Teams are allowed 15 athletes and five non-athletes to travel (to receive per diem reimbursements) and be on the competition floor. Programs that qualify one to three individuals are allowed two non-athletes and teams with four to six individuals are allowed three non-athletes. “Any changes to the 15 student-athlete roster must be made before 10 p.m. Eastern time the day before competition.”
A total of 24 individuals are allowed in the team corral at nationals. This includes the 15 competing gymnasts, coaches, videographers, etc.
- Region 1 (Central): Alabama, Auburn, Ball State, Bowling Green, Central Michigan, Eastern Michigan, Kent State, Kentucky, LSU, Michigan State, Ohio State, Western Michigan, Centenary
- Region 2 (North Central): BYU, Denver, Iowa, Iowa State, Minnesota, Southern Utah, Air Force, Utah, Utah State, Gustavus Adolphus, Hamline, Winona State, UW-Eau Claire, UW-La Crosse, UW-Oshkosh, UW-Stout, UW-Whitewater
- Region 3 (Northeast): Brown, Cornell, Michigan, New Hampshire, Penn, Penn State, Pittsburgh, Rutgers, Temple, Yale, Bridgeport, Southern Connecticut, West Chester, Brockport, Cortland, Ithaca, Rhode Island, Springfield, Ursinus
- Region 4 (South Central): Arizona, Arizona State, Arkansas, Illinois State, Illinois, UIC, Missouri, Nebraska, Northern Illinois, Oklahoma, SEMO, Lindenwood, Texas Woman’s
- Region 5 (Southeast): Florida, George Washington, Georgia, Maryland, N.C. State, UNC, Towson, West Virginia, William & Mary
- Region 6 (West): Alaska, Boise State, Sac State, California, UC Davis, UCLA, Oregon State, San Jose State, Stanford, Washington, Seattle Pacific
- The meet referee will be selected first and be based on experience, recommendations from coaches and regional chairs and approval by the committee. The referee can’t serve more than two consecutive years. One of the panel judges will be named alternate.
- 15 judges from each region are selected based on experience and recommendations from the coaches.
- Six judges, one from each region, will be assigned to each regional site.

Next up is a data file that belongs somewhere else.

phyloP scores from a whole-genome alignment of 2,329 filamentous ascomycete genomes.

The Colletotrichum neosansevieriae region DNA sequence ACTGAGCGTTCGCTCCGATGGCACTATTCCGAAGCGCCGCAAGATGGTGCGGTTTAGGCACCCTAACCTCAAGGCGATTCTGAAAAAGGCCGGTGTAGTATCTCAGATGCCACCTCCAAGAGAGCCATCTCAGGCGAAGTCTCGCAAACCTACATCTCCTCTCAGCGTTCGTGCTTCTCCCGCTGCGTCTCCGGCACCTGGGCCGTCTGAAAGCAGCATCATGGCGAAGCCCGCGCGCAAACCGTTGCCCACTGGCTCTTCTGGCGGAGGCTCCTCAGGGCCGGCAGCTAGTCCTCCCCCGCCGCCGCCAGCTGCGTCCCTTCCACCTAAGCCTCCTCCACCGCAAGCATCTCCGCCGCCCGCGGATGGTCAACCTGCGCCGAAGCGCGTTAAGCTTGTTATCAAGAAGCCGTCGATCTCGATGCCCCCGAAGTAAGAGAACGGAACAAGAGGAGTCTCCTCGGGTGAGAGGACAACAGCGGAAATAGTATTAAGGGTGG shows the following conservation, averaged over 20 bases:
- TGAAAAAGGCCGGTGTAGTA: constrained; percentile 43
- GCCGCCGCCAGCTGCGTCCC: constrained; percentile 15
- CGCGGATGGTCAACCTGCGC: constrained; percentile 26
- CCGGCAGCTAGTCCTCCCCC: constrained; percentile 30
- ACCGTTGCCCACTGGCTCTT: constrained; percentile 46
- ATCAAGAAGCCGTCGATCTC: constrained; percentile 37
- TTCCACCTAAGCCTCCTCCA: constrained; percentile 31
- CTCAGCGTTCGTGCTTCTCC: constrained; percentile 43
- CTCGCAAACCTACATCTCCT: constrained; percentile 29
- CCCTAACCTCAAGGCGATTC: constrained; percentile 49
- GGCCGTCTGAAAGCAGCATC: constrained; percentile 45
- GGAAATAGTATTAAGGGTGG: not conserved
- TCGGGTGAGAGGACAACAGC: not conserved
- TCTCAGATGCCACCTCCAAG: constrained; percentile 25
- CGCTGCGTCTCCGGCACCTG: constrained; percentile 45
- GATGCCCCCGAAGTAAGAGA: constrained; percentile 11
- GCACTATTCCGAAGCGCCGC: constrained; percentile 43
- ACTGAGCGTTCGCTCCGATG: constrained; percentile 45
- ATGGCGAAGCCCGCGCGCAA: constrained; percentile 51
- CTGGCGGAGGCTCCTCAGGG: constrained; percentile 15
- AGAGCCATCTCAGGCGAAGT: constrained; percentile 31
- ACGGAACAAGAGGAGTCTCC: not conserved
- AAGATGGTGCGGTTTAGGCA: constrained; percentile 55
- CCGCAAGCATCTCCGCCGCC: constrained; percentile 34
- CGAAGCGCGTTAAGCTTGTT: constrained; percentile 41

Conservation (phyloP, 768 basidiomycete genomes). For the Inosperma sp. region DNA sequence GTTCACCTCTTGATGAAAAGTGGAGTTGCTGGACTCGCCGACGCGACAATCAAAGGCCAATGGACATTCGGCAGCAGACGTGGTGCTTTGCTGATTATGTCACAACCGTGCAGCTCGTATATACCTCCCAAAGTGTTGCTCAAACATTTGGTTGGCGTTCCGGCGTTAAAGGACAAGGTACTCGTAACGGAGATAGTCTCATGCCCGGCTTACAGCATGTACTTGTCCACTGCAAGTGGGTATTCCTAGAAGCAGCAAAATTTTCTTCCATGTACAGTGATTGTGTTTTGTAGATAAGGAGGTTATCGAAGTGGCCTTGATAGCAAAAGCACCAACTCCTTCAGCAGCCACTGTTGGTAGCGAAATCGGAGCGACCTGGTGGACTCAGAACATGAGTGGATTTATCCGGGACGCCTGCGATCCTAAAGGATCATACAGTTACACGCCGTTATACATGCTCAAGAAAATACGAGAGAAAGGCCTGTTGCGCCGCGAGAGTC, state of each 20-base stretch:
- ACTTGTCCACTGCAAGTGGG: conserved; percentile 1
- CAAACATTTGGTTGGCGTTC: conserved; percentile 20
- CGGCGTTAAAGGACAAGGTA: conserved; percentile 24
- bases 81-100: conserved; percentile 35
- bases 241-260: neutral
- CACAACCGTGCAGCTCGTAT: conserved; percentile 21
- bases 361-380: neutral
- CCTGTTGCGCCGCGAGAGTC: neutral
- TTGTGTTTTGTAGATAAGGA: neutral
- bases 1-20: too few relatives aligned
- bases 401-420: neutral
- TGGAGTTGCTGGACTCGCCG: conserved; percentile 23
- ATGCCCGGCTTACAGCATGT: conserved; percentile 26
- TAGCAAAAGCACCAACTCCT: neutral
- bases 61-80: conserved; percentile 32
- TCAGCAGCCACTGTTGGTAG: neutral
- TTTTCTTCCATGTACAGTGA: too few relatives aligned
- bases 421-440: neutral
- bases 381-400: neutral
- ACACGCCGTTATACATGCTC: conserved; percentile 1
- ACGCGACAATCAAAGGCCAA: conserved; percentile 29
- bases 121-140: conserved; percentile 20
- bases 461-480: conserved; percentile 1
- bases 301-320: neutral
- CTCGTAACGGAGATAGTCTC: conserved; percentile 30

- All remaining judges are selected and assigned geographically with efforts not to assign more than two judges from the same state to the same regional.
- California will be divided into two regions, north and south, with two judges from each able to be assigned to a regional—but no more than three from the state as a whole can be assigned to one regional.
- Alternates are selected from the remaining judges in the pool with priority going to the most qualified judges.
- Judges must judge at regionals to be eligible to judge at nationals.
- The nationals meet referee will rotate regionals with each serving a two-year term. The meet referee and alternate cannot be from the same region where nationals is held.
- Chief judges: The remaining meet referees from the various regionals will judge at nationals with selection based on experience and input from coaches.
- Panel judges: The remaining panel judges will be selected from the four regionals with selection based on experience and input from coaches.
- A local alternate will be identified for each region.
- Every attempt will be made to select only one judge per state (excluding California and the meet referee).
- Six judges (rated level 9 or above) will serve as timers (four) and line judges (two).
There is no practice day at regionals. At nationals, the practice sessions are open to the public and will be held on Thursday, April 18 at 11 a.m. and 1:30 p.m. CT.
Article by Elizabeth Grimsley